Curtis Roan appears to be a child of Mrs. Lucinda (Burke) (Roan) Easley and one of her husbands, Spencer Roan(e).
1850 Marengo census: Lucinda Easly 37 VA Priscilla 6 AL Roane, Virginia 13 AL Curtis 12 AL
Marengo marriage records show Lucinda Roane married Edward Easley on 30 Nov 1841. and that Lucinda Burke had married Spencer Roan [sic] on 31 July 1835.
1840 Marengo Co., AL page 37, line 26 has Spencer Roane 1000011-10112. I believe that Lucinda was a second wife, and that her husband Spencer had previously appeared in King & Queen County, VA as follows: 1820, page 19, 200100-10200 1830 page 303 010101-11101
Another Marengo County marriage is that for Emily F. Roan to Francis F[oster] Hooper 17 July 1843. Emily was born 1822-1825 in Virginia. She may be the child aged 5-10 in the 1830 Spencer Roan home and the female aged 15-20 in the 1840 Spencer Roan home.
The Hoopers left Alabama before 1850 and are listed as follows in that census year: Francis F. Hooper household, 1850 Montgomery Co., TX page 31/63. "3 October 1850, #2/2 Hooper, Francis F. 38 KY merchant Emily F. 25 VA Mary Alice T. 10 AL Francis Foster 8 AL Roan, Martha Elen 19 VA." Martha Ellen Roan probably was a sister to Emily F. (Roan) Hooper and may have been listed as 0-5 in 1830, and 10-15 in 1840, within the Spencer Roan homes.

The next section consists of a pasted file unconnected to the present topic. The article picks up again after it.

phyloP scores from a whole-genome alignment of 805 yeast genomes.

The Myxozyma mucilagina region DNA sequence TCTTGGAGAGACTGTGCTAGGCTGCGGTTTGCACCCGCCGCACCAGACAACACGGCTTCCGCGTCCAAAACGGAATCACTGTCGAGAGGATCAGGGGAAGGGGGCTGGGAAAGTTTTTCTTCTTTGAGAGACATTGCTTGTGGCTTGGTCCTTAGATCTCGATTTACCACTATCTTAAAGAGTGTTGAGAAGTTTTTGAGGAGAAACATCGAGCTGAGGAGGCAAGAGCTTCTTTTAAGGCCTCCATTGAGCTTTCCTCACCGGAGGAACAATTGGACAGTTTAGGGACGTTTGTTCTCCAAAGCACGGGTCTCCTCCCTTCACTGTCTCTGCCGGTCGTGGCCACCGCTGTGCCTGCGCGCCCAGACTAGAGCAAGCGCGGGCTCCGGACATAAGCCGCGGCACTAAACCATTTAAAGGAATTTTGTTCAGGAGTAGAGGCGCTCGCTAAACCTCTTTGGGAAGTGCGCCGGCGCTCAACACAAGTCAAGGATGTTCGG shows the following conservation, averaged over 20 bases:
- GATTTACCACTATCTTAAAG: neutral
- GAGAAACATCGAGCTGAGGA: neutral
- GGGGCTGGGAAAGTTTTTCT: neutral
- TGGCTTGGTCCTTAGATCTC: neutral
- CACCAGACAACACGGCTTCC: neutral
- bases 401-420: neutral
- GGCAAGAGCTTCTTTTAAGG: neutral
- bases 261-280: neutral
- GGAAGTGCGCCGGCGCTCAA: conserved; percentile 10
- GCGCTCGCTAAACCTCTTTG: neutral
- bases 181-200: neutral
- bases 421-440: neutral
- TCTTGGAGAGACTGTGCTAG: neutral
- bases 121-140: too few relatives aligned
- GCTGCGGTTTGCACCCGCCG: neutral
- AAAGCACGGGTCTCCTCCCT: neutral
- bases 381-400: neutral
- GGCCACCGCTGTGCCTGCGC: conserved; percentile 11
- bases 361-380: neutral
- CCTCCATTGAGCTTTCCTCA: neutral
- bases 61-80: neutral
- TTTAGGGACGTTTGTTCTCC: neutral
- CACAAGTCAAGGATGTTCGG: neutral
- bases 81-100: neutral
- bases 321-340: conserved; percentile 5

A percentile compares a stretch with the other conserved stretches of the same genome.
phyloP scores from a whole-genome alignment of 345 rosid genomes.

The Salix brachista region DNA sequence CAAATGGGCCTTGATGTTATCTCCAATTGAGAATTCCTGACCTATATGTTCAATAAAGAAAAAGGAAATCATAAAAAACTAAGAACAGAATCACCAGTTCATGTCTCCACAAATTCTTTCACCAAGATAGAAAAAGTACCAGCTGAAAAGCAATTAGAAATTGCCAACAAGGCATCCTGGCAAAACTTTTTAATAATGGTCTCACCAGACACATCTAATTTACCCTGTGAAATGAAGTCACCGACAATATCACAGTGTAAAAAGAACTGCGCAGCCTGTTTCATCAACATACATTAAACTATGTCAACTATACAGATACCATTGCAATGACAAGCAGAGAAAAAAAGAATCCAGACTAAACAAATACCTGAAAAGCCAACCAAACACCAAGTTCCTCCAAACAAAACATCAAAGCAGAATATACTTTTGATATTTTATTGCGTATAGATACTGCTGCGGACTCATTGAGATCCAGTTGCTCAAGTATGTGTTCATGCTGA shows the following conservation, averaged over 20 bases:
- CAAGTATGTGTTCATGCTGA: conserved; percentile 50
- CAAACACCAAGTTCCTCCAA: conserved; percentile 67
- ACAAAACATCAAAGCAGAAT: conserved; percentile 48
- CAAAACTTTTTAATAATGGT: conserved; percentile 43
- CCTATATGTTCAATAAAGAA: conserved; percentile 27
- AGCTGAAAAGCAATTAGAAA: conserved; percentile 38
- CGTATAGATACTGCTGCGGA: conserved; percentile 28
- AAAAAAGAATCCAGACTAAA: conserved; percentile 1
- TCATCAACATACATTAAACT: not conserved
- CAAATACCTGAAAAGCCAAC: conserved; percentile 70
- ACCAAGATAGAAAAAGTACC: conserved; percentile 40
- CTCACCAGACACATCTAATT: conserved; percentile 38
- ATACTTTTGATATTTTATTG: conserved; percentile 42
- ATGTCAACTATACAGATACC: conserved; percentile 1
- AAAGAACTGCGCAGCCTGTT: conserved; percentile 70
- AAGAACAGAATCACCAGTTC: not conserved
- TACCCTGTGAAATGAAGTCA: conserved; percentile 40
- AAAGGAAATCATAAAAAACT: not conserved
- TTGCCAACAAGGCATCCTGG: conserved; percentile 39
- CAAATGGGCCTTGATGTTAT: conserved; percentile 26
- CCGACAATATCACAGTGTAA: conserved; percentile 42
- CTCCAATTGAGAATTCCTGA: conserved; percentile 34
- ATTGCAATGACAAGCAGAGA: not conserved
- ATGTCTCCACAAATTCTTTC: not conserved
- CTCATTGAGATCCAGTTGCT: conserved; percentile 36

No Roans lived with the Hoopers in 1860 (when they were in Louisiana) but in 1870, they are as follows: 1870 Grimes Co., TX, Cortney P.O., 21 July 1870, page 288, #1253/1253 Hooper, Francis 58 KY farmer $200 Emily 48 VA Roan, Curtis 22 AL farm laborer
Curtis was no longer with the Hoopers in 1880, and the widowed Emily lived with a son. She indicated that her parents both were born in Virginia.
These facts suggest, but do not prove, that Curtis and Virginia Roan(e) were half-siblings of Martha Ellen and Emily F. Roan(e) and that all were children of Spencer ROan(e). This Spencer Roan probably was born around 1790-94 and likely died late in 1840 or in 1841.
Please note that I do not research the Roanes. My study of this group was only part of an effort to figure out who was living in the various HOoper households.